The other technology that caught my attention was presented by an old friend and former Texaco colleague, who is now the CEO of Compact GTL. Instead of using proven gas-to-liquids technology to unlock “stranded” natural gas reserves—non-associated gas deposits far from infrastructure or markets—he aims to apply it to the problem of “distressed gas.” He defines that as natural gas produced in conjunction with oil in projects for which the cost and logistics of traditional methods for handling the gas have become an obstacle to developing the oil field. Previously, such gas would be flared, but that practice is being phased out on environmental grounds. Turning it into synthetic oil could prove cheaper than re-injecting it into the ground, while also shortening the development cycle of some large oil fields. Another double win, if it proves practical.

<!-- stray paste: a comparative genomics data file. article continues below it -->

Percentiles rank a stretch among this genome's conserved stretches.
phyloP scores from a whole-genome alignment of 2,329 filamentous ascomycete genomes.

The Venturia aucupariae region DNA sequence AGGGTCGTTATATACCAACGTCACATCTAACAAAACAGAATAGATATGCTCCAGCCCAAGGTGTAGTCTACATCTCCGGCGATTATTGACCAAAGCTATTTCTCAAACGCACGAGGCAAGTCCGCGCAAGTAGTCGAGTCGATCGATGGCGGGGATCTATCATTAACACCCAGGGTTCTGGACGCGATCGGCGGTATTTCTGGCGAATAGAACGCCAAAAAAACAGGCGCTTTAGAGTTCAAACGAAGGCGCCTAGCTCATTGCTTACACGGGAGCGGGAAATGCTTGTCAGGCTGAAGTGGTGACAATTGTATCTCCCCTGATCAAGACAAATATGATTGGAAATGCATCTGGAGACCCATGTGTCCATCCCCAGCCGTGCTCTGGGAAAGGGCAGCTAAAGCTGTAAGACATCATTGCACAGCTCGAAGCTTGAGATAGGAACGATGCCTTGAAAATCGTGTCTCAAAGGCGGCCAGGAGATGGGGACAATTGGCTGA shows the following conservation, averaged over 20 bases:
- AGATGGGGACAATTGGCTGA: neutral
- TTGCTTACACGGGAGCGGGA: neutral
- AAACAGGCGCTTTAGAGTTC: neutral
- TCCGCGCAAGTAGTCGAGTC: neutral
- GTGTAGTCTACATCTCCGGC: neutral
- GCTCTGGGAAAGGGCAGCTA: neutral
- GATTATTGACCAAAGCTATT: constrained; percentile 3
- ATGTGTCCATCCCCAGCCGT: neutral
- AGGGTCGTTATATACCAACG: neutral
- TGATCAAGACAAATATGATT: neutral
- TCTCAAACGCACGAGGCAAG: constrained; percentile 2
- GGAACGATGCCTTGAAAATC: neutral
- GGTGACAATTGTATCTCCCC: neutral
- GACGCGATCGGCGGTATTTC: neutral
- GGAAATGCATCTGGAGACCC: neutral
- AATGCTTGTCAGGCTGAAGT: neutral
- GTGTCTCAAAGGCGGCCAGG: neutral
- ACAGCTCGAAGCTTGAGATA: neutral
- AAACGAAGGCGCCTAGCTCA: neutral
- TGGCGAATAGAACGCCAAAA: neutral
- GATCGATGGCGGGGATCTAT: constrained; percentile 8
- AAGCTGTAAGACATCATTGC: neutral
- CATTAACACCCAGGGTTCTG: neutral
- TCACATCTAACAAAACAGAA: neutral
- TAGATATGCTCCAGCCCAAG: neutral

With the country still debating the merits of expanded oil drilling and looking to renewable energy sources that have not yet achieved the scale necessary to wean us off imported oil and slash our greenhouse gas emissions, the approaches described above can provide a valuable bridge. They could also be real money-spinners, at a time when other parts of the economy are looking pretty sick.
Monday, September 22, 2008